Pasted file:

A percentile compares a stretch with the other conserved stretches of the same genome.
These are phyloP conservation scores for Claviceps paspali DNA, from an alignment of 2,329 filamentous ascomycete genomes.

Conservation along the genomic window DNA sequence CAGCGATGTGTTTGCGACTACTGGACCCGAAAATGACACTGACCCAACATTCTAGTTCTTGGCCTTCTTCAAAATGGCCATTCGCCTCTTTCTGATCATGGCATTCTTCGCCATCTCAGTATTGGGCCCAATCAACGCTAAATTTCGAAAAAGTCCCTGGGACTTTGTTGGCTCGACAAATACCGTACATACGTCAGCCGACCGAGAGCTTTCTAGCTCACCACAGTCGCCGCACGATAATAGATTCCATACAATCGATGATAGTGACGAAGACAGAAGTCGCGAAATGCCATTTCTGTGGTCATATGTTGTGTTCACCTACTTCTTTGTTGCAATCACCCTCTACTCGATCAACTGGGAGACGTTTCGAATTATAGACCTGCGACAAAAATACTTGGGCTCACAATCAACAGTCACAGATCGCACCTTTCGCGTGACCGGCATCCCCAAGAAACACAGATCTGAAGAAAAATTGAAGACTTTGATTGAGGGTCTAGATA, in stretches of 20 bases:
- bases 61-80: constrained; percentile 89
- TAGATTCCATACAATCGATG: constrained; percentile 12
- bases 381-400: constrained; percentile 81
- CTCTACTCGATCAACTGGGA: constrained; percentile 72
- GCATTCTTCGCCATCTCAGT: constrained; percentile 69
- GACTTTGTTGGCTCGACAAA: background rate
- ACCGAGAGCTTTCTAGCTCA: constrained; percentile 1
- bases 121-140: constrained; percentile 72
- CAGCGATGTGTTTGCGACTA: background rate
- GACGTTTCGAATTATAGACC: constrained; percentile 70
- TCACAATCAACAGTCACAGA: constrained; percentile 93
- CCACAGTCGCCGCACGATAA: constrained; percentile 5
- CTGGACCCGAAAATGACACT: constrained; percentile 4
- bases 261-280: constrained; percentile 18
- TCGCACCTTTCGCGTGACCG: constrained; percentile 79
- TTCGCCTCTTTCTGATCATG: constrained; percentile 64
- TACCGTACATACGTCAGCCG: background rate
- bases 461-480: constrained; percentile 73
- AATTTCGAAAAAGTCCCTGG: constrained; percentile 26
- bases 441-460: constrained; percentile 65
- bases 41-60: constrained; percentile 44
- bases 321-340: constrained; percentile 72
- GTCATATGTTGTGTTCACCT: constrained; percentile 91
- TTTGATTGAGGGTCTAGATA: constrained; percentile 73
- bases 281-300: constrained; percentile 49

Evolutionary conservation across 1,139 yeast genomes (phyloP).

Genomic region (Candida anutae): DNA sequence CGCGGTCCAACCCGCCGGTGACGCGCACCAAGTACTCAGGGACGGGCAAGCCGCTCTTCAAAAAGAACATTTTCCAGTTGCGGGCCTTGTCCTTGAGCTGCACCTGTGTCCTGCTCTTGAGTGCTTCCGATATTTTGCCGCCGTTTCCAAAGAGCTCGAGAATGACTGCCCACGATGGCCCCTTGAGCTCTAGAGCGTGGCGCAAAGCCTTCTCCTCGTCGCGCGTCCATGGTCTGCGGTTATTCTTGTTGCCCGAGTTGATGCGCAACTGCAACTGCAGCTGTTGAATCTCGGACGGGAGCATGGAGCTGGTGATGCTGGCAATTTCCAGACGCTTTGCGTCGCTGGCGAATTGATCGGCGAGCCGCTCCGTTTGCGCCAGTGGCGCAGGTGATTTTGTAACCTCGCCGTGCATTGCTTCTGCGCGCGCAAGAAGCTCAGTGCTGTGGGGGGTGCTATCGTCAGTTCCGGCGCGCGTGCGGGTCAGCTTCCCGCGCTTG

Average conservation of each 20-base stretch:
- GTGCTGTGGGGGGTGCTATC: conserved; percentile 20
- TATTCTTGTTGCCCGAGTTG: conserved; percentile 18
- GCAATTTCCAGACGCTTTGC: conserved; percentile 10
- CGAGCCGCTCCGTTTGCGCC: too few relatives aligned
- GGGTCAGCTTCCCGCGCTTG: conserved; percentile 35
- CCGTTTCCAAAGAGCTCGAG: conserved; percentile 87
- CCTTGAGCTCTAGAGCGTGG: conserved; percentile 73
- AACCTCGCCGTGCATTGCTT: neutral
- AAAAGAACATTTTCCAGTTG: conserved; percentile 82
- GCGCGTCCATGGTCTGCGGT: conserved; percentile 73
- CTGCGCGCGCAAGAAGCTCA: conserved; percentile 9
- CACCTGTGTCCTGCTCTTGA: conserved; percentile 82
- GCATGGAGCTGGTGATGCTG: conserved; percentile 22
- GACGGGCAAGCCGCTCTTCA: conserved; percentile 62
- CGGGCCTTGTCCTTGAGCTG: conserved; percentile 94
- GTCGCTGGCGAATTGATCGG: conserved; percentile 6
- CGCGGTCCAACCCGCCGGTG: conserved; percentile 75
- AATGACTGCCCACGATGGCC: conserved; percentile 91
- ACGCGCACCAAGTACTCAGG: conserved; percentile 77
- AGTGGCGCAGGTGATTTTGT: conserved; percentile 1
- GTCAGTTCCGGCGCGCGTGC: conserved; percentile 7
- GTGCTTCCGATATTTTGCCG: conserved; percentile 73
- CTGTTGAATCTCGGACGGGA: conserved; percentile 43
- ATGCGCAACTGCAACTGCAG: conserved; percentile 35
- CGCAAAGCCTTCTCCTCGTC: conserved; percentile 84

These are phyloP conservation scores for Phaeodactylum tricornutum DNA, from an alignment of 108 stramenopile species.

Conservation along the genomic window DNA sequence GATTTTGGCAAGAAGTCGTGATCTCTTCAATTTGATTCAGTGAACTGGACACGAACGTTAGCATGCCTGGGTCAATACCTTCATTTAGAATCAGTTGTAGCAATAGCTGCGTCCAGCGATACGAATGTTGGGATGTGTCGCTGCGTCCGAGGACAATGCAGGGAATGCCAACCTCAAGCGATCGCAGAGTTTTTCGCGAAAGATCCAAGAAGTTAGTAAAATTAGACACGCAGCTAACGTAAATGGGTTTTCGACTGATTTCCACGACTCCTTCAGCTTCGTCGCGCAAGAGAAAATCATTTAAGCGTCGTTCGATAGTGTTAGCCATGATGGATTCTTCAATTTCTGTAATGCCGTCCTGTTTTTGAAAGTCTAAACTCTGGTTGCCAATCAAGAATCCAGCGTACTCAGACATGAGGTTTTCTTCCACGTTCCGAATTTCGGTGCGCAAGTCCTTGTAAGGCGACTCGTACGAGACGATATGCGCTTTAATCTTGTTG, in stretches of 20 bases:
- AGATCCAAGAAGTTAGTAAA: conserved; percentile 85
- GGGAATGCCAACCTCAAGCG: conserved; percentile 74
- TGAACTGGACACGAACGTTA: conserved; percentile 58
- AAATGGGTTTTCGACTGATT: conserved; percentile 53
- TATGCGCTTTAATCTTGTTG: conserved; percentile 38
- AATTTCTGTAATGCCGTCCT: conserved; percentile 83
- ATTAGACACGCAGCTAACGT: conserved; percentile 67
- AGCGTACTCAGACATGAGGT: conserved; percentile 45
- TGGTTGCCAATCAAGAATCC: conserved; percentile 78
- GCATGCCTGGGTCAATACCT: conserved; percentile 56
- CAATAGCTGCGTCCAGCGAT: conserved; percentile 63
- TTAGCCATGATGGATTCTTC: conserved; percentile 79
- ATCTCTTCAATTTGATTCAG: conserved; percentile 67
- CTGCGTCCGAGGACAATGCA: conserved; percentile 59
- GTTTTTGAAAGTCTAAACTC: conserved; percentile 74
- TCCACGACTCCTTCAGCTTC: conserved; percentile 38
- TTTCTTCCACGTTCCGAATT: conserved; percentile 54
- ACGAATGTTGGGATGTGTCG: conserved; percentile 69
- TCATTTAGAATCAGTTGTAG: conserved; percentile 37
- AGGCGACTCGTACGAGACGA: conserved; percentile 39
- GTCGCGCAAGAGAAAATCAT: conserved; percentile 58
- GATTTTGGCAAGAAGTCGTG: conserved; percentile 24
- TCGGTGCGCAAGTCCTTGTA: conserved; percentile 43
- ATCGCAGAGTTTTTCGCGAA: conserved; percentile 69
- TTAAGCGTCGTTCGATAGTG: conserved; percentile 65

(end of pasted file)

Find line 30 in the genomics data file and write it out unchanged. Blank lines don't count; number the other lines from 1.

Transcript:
Genomic region (Candida anutae): DNA sequence CGCGGTCCAACCCGCCGGTGACGCGCACCAAGTACTCAGGGACGGGCAAGCCGCTCTTCAAAAAGAACATTTTCCAGTTGCGGGCCTTGTCCTTGAGCTGCACCTGTGTCCTGCTCTTGAGTGCTTCCGATATTTTGCCGCCGTTTCCAAAGAGCTCGAGAATGACTGCCCACGATGGCCCCTTGAGCTCTAGAGCGTGGCGCAAAGCCTTCTCCTCGTCGCGCGTCCATGGTCTGCGGTTATTCTTGTTGCCCGAGTTGATGCGCAACTGCAACTGCAGCTGTTGAATCTCGGACGGGAGCATGGAGCTGGTGATGCTGGCAATTTCCAGACGCTTTGCGTCGCTGGCGAATTGATCGGCGAGCCGCTCCGTTTGCGCCAGTGGCGCAGGTGATTTTGTAACCTCGCCGTGCATTGCTTCTGCGCGCGCAAGAAGCTCAGTGCTGTGGGGGGTGCTATCGTCAGTTCCGGCGCGCGTGCGGGTCAGCTTCCCGCGCTTG